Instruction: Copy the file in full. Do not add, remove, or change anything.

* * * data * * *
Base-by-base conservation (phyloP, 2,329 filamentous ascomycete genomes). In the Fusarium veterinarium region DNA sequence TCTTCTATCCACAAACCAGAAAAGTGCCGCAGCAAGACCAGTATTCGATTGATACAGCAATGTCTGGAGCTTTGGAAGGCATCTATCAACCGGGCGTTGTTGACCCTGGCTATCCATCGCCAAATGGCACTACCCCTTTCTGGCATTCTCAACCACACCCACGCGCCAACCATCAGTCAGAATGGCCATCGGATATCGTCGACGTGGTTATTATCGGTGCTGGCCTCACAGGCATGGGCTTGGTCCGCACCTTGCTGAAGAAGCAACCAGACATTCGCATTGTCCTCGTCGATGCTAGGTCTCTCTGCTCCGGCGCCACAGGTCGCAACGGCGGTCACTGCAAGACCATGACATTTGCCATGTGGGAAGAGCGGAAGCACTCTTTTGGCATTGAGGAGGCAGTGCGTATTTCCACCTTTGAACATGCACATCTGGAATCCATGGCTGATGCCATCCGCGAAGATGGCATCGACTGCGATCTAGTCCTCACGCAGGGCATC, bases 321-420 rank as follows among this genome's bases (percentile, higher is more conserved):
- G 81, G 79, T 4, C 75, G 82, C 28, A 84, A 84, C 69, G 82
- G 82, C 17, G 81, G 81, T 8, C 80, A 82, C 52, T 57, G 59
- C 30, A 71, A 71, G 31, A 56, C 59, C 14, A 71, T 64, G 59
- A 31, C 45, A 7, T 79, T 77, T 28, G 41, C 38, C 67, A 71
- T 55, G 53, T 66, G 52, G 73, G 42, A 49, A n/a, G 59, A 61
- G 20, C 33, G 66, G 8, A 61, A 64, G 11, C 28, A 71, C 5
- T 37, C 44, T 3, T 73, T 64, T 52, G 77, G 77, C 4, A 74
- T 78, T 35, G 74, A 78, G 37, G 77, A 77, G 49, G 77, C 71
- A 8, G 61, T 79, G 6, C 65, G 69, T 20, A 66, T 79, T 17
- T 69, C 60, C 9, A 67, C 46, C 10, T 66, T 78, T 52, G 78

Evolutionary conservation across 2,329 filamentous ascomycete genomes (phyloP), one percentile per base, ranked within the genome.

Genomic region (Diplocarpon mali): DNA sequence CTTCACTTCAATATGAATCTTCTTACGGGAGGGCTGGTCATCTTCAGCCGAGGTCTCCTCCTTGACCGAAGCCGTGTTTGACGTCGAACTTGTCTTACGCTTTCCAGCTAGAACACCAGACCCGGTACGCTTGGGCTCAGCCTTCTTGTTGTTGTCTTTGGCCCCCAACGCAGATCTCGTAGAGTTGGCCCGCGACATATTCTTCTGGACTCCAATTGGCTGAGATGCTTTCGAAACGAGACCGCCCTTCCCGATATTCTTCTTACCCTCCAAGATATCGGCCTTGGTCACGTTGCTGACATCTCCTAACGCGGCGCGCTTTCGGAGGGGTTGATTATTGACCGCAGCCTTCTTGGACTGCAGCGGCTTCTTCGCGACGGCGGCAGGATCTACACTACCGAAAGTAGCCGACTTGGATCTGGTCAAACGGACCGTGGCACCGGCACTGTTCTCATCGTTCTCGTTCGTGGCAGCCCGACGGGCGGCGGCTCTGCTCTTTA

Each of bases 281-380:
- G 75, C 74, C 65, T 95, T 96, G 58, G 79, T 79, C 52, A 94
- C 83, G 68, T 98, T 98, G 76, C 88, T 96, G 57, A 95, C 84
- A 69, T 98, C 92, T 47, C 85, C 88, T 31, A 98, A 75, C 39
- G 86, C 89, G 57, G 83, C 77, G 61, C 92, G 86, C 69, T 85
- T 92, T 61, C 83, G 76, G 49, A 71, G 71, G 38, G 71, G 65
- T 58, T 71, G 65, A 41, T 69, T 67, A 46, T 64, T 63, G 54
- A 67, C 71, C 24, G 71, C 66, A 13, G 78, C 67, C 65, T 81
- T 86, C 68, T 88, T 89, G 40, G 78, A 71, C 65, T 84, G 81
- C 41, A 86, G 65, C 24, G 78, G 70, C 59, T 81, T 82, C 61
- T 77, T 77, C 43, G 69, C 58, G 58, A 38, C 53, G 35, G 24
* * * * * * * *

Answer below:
Base-by-base conservation (phyloP, 2,329 filamentous ascomycete genomes). In the Fusarium veterinarium region DNA sequence TCTTCTATCCACAAACCAGAAAAGTGCCGCAGCAAGACCAGTATTCGATTGATACAGCAATGTCTGGAGCTTTGGAAGGCATCTATCAACCGGGCGTTGTTGACCCTGGCTATCCATCGCCAAATGGCACTACCCCTTTCTGGCATTCTCAACCACACCCACGCGCCAACCATCAGTCAGAATGGCCATCGGATATCGTCGACGTGGTTATTATCGGTGCTGGCCTCACAGGCATGGGCTTGGTCCGCACCTTGCTGAAGAAGCAACCAGACATTCGCATTGTCCTCGTCGATGCTAGGTCTCTCTGCTCCGGCGCCACAGGTCGCAACGGCGGTCACTGCAAGACCATGACATTTGCCATGTGGGAAGAGCGGAAGCACTCTTTTGGCATTGAGGAGGCAGTGCGTATTTCCACCTTTGAACATGCACATCTGGAATCCATGGCTGATGCCATCCGCGAAGATGGCATCGACTGCGATCTAGTCCTCACGCAGGGCATC, bases 321-420 rank as follows among this genome's bases (percentile, higher is more conserved):
- G 81, G 79, T 4, C 75, G 82, C 28, A 84, A 84, C 69, G 82
- G 82, C 17, G 81, G 81, T 8, C 80, A 82, C 52, T 57, G 59
- C 30, A 71, A 71, G 31, A 56, C 59, C 14, A 71, T 64, G 59
- A 31, C 45, A 7, T 79, T 77, T 28, G 41, C 38, C 67, A 71
- T 55, G 53, T 66, G 52, G 73, G 42, A 49, A n/a, G 59, A 61
- G 20, C 33, G 66, G 8, A 61, A 64, G 11, C 28, A 71, C 5
- T 37, C 44, T 3, T 73, T 64, T 52, G 77, G 77, C 4, A 74
- T 78, T 35, G 74, A 78, G 37, G 77, A 77, G 49, G 77, C 71
- A 8, G 61, T 79, G 6, C 65, G 69, T 20, A 66, T 79, T 17
- T 69, C 60, C 9, A 67, C 46, C 10, T 66, T 78, T 52, G 78

Evolutionary conservation across 2,329 filamentous ascomycete genomes (phyloP), one percentile per base, ranked within the genome.

Genomic region (Diplocarpon mali): DNA sequence CTTCACTTCAATATGAATCTTCTTACGGGAGGGCTGGTCATCTTCAGCCGAGGTCTCCTCCTTGACCGAAGCCGTGTTTGACGTCGAACTTGTCTTACGCTTTCCAGCTAGAACACCAGACCCGGTACGCTTGGGCTCAGCCTTCTTGTTGTTGTCTTTGGCCCCCAACGCAGATCTCGTAGAGTTGGCCCGCGACATATTCTTCTGGACTCCAATTGGCTGAGATGCTTTCGAAACGAGACCGCCCTTCCCGATATTCTTCTTACCCTCCAAGATATCGGCCTTGGTCACGTTGCTGACATCTCCTAACGCGGCGCGCTTTCGGAGGGGTTGATTATTGACCGCAGCCTTCTTGGACTGCAGCGGCTTCTTCGCGACGGCGGCAGGATCTACACTACCGAAAGTAGCCGACTTGGATCTGGTCAAACGGACCGTGGCACCGGCACTGTTCTCATCGTTCTCGTTCGTGGCAGCCCGACGGGCGGCGGCTCTGCTCTTTA

Each of bases 281-380:
- G 75, C 74, C 65, T 95, T 96, G 58, G 79, T 79, C 52, A 94
- C 83, G 68, T 98, T 98, G 76, C 88, T 96, G 57, A 95, C 84
- A 69, T 98, C 92, T 47, C 85, C 88, T 31, A 98, A 75, C 39
- G 86, C 89, G 57, G 83, C 77, G 61, C 92, G 86, C 69, T 85
- T 92, T 61, C 83, G 76, G 49, A 71, G 71, G 38, G 71, G 65
- T 58, T 71, G 65, A 41, T 69, T 67, A 46, T 64, T 63, G 54
- A 67, C 71, C 24, G 71, C 66, A 13, G 78, C 67, C 65, T 81
- T 86, C 68, T 88, T 89, G 40, G 78, A 71, C 65, T 84, G 81
- C 41, A 86, G 65, C 24, G 78, G 70, C 59, T 81, T 82, C 61
- T 77, T 77, C 43, G 69, C 58, G 58, A 38, C 53, G 35, G 24